Archived content - Hands-Off Method for Application of Microbial Agents
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Results from the Pesticide Risk Reduction Program
Greenhouse tomatoes and sweet peppers are economically important crops that require rigorous pest and disease control. Most greenhouse growers employ an integrated pest management (IPM) approach involving cultural, chemical and biological strategies to control insects and diseases attacking their crops. Some chemical pesticides carry with them disadvantages when used in these systems: they are costly; they can be inconvenient to use due to re-entry constraints and pre-harvest intervals; and they pose risks to beneficial organisms, including pollinators used in greenhouse vegetable production.
Biopesticides are good alternatives for use in these systems, and one example, the bioinsecticide Botanigard® has recently been registered for use in Canadian greenhouses. A new technique has been developed for the application of biocontrol agents like Botanigard®. This technique makes use of bumblebees, already active as pollinators in greenhouses, to disseminate microbial biocontrol agents to the flowers and leaves of pest-infested crops.
The Pest Management Centre’s Pesticide Risk Reduction Program has funded two studies investigating this new application method on greenhouse tomatoes and sweet peppers. Two microbial agents were used in the studies: the bioinsecticide BotaniGard® 22WP (B. bassiana) for control of whitefly in tomatoes and tarnished plant bugs in sweet peppers; and the growth stimulator EndoFine® (Clonostachys rosea) (ADJ 710 OMRI), which has been shown to suppress grey mould (Botrytis cinerea) in the same two crops.
Trials were conducted in enclosed compartments (screened cages) inside greenhouses. Each cage contained one bee colony consisting of 50 workers and one queen. A wooden dispenser containing the biocontrol agent was installed at the entry/exit of the hive, such that the bees picked up the agents as they exited through the dispenser in the course of pollination activities.
Trials identified the optimal concentration of B. bassiana as distributed by bees both for efficacy against the target pests and to minimize any negative impacts on bee health. The studies also determined the optimal concentration when two microbial agents are simultaneously delivered by bees. Potential impacts on the beneficial organism Eretmocerus eremicus were assessed and the impact on pollination efficiency was also evaluated.
The work was carried out by Dr. Les Shipp, Research Scientist with Agriculture and Agri-Food Canada (AAFC) in Harrow, Ontario, in collaboration with the AAFC research centre in London, Ontario and the University of Guelph. Biobest Canada Ltd., Adjuvants Plus Inc. and Laverlam International Corporation, the suppliers of the pollinating agents and biopesticides, also contributed to the work.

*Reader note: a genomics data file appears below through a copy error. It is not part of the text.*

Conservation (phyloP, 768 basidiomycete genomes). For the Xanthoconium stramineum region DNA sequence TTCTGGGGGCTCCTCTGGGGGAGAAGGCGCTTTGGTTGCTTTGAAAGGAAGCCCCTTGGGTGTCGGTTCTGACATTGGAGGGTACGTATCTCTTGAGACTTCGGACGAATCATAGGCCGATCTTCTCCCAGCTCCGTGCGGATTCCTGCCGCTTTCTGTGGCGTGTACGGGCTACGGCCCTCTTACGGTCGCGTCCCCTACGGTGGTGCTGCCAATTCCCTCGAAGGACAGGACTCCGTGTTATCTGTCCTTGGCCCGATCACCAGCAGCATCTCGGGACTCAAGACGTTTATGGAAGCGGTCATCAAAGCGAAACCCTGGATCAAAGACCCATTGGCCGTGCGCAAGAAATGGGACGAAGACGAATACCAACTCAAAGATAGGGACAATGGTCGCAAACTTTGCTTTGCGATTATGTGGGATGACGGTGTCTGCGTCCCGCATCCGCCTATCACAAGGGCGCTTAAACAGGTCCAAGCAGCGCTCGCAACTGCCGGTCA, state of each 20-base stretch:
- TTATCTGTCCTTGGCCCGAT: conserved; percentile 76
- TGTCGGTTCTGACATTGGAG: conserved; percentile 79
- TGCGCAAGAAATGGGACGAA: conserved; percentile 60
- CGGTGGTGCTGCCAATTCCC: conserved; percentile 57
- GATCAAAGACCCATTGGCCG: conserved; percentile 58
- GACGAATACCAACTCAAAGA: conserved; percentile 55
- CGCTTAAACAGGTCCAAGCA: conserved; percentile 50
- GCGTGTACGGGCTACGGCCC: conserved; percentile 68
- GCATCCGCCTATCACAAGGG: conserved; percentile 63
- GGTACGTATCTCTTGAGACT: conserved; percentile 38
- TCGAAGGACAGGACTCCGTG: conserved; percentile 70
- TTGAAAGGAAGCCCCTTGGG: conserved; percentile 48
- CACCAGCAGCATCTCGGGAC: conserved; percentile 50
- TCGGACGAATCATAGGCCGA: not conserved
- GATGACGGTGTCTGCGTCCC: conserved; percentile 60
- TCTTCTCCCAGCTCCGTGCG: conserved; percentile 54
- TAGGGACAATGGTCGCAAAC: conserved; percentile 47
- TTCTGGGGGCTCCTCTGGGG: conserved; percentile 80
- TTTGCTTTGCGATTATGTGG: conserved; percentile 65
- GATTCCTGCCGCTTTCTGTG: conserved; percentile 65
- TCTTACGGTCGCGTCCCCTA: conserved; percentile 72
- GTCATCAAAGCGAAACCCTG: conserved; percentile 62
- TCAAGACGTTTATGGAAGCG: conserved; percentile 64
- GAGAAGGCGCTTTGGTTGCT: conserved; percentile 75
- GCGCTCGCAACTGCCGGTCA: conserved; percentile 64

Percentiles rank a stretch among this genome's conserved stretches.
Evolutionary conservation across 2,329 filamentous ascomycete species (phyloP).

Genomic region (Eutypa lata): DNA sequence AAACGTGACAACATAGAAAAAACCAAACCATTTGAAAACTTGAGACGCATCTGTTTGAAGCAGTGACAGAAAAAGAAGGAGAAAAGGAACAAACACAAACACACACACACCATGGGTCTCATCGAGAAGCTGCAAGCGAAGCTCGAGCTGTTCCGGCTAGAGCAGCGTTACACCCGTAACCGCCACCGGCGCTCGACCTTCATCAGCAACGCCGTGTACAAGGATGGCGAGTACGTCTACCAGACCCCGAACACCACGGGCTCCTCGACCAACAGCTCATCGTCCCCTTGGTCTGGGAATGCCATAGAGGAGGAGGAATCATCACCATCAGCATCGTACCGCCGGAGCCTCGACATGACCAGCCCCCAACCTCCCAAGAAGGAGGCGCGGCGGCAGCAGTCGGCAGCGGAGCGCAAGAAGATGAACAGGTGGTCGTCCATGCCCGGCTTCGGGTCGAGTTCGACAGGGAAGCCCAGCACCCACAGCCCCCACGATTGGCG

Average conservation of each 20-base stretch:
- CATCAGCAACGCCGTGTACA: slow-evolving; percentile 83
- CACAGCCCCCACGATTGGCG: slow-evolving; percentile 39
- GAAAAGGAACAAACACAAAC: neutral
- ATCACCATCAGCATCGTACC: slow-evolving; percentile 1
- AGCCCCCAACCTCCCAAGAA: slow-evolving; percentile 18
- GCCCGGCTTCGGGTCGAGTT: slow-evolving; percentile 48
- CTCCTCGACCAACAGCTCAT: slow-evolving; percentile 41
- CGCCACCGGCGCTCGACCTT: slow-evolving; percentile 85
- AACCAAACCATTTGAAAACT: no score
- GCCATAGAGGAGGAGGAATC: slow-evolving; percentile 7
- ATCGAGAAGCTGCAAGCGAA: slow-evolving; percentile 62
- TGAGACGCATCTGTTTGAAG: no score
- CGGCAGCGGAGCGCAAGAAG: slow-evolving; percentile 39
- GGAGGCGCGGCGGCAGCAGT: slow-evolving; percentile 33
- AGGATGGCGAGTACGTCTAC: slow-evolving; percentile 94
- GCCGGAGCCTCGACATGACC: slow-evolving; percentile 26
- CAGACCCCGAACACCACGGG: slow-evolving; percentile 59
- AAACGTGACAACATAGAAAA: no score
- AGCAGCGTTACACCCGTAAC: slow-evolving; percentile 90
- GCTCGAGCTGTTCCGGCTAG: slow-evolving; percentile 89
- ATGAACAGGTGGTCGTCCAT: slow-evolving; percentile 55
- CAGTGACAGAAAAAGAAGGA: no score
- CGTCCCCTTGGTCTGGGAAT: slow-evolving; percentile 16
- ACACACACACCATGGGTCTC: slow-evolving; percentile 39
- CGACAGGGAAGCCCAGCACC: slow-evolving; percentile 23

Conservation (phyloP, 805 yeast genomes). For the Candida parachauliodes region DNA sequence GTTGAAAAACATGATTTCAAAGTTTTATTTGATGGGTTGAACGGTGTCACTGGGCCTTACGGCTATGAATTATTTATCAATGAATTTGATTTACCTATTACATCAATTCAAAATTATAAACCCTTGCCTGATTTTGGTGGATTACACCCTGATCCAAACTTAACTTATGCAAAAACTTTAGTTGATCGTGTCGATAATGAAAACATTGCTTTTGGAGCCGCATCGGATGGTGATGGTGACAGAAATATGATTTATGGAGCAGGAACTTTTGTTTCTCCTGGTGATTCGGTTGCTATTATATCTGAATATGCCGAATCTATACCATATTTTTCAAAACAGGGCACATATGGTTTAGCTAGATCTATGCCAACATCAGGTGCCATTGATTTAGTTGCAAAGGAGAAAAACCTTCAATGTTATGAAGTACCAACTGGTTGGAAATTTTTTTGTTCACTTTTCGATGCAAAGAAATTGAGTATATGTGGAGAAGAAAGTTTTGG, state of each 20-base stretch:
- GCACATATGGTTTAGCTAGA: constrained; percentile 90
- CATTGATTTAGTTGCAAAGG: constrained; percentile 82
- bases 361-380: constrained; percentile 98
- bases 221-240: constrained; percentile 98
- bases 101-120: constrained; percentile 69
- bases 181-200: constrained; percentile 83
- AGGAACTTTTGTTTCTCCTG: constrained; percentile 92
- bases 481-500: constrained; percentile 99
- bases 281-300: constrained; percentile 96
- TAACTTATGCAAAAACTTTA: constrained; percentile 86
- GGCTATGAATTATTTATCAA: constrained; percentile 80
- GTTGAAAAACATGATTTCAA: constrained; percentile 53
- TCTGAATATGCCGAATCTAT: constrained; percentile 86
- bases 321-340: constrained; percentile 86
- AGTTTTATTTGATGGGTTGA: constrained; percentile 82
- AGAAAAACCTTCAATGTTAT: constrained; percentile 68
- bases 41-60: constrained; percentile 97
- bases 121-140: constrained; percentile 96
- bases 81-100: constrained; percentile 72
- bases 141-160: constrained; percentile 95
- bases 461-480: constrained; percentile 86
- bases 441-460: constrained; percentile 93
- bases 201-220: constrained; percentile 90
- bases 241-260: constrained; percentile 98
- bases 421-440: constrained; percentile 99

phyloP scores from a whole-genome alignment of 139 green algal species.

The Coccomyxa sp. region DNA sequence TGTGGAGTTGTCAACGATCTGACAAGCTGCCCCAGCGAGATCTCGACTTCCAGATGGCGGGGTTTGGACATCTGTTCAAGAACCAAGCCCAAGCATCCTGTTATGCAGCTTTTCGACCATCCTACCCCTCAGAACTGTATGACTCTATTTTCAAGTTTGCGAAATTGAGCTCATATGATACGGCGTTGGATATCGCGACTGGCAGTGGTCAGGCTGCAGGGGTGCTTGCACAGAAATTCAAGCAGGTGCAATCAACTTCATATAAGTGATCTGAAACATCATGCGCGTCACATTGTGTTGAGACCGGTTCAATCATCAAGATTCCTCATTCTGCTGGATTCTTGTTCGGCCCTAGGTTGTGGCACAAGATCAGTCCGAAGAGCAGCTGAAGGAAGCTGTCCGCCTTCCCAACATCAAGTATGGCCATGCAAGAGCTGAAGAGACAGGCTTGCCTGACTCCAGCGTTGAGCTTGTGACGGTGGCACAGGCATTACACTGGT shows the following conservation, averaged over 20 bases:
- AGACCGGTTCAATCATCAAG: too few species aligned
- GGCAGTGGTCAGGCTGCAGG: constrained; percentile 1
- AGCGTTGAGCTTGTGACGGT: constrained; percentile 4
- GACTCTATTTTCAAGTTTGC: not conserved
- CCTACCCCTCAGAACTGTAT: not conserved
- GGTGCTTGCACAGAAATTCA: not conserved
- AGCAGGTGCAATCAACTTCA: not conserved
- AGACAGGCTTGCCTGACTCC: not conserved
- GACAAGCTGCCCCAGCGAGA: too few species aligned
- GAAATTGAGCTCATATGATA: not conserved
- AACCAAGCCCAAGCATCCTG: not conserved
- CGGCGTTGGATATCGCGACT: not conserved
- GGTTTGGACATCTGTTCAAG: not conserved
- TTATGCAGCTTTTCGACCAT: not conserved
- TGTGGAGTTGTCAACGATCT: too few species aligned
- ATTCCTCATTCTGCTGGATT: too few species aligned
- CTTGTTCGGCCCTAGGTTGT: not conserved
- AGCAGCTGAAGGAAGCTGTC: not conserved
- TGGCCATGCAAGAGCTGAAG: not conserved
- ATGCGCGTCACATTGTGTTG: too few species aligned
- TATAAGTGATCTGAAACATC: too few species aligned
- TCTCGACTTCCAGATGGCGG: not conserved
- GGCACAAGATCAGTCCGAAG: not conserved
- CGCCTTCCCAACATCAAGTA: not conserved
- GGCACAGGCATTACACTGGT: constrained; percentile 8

The application of the microbial biocontrol agent B. bassiana, alone or combined with the growth stimulator C. rosea, by the bees was found to be an effective technique for controlling whitefly and tarnished plant bugs and suppressing grey mould in tomato and sweet pepper crops.
|Insects||Optimal concentration of B. Bassiana
(6.24 × 1010 conidia/g of inoculum)
(No bee and no inoculum)
|% Disease Suppression|
|Plant||Grey mould on tomato||Grey mould on pepper|
The optimal concentration of B. bassiana destroyed approximately 70% of the tarnished plants bugs and approximately 55% of the whiteflies, without causing abnormal bee mortality rate. In addition, the results indicated that the simultaneous application of two biocontrol agents (B. bassiana and C. rosea) by bees is possible and effective. Whiteflies were suppressed by 68% in tomatoes, and tarnished plant bugs were suppressed by 63% in sweet peppers. Grey mould was suppressed by approximately 60% on the flowers and by approximately 50% on the leaves of tomatoes and sweet peppers as compared to untreated control plants.
No adverse effect was detected on E. eremicus as a result of the simultaneous use of B. bassiana and C. rosea. This is an important finding since E. eremicus is used by greenhouse growers for biological control of whitefly in tomatoes. Its rate of parasitism remained at approximately the same level when compared to E. eremicus not exposed to B. bassiana.
The trials conducted in commercial greenhouse tomato crops showed that pollination by the bees was satisfactory and that the yield and quality of the tomatoes harvested met the recommended commercial standards.
- A number of benefits are evident with this novel approach:
- Simultaneous performance of two operations (pollination and pest control
- Continuous, targeted application of biocontrol agents
- Easy to use and requires little time
- Minimum labour costs for application
- No re-entry or pre-harvest intervals
- Substantial reduction of the need for chemical pesticides used in greenhouses
- Compatibility with bio-based IPM programs currently in place in greenhouses
For more information about this work, please contact
Dr. Les Shipp,
Agriculture and Agri-Food Canada
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